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June 1st, 2005 by Troy Goodfellow · 1 Comment · Uncategorized

There is a new mod for Civ 3 available at Gamespot. The “Rise and Rule Mod” – an unfortunate title which only brings to mind this mess – promises the moon.

200 techs
13 governments
100 Improvements
67 Great Wonders
36 Small Wonders
14 Specialist Citizen types
52 Resources
340 Units 

13 governments? 67 Great Wonders? 14 types of citizens? Does this make the game more fun?

Not really. Though the designers claim that the point is to provide all kinds of cost/benefit decisions for the player, the fact is that Civ is, at its heart, a simple game. Too many decisions to make gets in the way of the elegantly simple design. Of the 340 units, many of them are simple reskinning existing units so that some countries have custom spearmen or unique aircraft. Many of the Great Wonders have no expiration date or nullifying tech, so the bonuses just keep stacking. Instead of making the game more challenging or interesting, it becomes a math puzzle in which the player must run sums in his head and determine which gives him the best cumulative payoff. For those Civ players that like micromanagement, this might sound appealing. I’m largely indifferent.

In a similar vein is the Total Realism mod for Rome: Total War which I wrote about a couple of days ago. Dozens of new units and new cities in an effort to approximate some ultimate realism almost lose the appeal of the game. As attractive and stylish as the new units are (and as enthusiastic as I am to see the Pharaoh’s armies made true Ptolemaic forces for Egypt) the changes to the map and the recruitment process take a lot of effort to really enjoy. The game does play out more historically accurate; Rome is slowed down in its expansion, especially to the East. And this is the obvious goal of the mod. But it also slows the game down, meaning that you spend a lot more time on a single campaign.

Speaking of which, RTR takes out the Imperial Campaign altogether in favor of “provincial campaigns”. There isn’t a lot of difference in the design, except the elimination of the other Roman factions alters the endgame considerably. It is still recognizable as Rome: Total War, but is not the game that I love. It’s merely a game I like.

Both mods, I think, point to a common issue with user created mods. There is an emphasis on increased amounts of content or greater accuracy without a clear idea of how it affects the game in general. Now these are mods, so no one is forcing me to play them. I can uninstall them at any time if I choose. My favorite games are not broken and lots of people enjoy these mods. RTR has become pseudo-official judging by the number of people who play it.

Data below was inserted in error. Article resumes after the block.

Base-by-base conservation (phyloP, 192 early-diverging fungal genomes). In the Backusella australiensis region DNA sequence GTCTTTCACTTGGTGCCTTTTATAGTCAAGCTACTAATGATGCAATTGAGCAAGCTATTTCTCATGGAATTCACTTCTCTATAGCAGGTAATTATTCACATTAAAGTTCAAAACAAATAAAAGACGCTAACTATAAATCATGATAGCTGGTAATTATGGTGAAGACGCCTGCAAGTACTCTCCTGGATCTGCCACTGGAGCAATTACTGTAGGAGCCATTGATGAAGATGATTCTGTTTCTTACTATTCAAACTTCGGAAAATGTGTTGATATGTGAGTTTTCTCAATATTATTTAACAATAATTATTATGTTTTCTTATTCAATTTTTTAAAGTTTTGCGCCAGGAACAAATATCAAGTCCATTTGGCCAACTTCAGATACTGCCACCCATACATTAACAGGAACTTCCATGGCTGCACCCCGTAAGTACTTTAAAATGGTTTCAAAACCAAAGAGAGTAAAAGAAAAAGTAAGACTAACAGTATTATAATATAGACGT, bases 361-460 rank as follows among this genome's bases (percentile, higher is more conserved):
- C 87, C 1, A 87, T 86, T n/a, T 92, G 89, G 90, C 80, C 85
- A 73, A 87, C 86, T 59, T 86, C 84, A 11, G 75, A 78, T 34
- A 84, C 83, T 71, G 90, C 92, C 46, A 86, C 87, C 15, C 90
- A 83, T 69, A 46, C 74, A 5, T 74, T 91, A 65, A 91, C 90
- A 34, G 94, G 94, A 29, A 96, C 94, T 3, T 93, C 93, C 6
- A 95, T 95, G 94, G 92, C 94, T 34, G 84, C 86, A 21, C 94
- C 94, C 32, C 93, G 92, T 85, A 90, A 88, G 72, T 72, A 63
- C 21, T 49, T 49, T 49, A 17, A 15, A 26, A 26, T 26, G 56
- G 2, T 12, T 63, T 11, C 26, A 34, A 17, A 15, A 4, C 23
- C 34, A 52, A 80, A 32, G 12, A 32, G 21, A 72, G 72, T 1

But more is sometimes less. Most players, including myself, are astonished at the ambition at first. I like my games tighter, though. When you start adding bits here and there, the parts of the game that make it a game get a little unfocused. The desire to add more content is a natural outgrowth of the feedback loop of Internet game forums and user friendly modding tools. There are lots of talented people out there. Give them a digital lever and a place to stand and show their work and they can remake the world.

I am largely resistant to large scale mods of strategy games, though. I preferred the Improved Grand Campaign for Europa Universalis, but the mods of its sequel have a greater emphasis on historical events and fantasy outcomes than on actually improving the game.

My resistance is based primarily on a distrust of amateur historians or “wouldn’t it be cool if…” people making a game. Once you start messing around in the rule set, the months of beta testing and QA work that the original developers put into a game are lost. True, many of the larger mods have teams of players testing them out, but most seem to be the already converted and not the wisely skeptical.

In spite of my own wariness towards these larger mods, I do think that they are valuable. Lots of people enjoy them, and though it is my job to tell them if a game is bad or not, it is not my job to rail against them if they think I am wrong.

There is always hope that some of the talented people behind these mods will get a chance to work on their own original game sometime soon. And maybe some of them will learn the beauty of a smaller scale.


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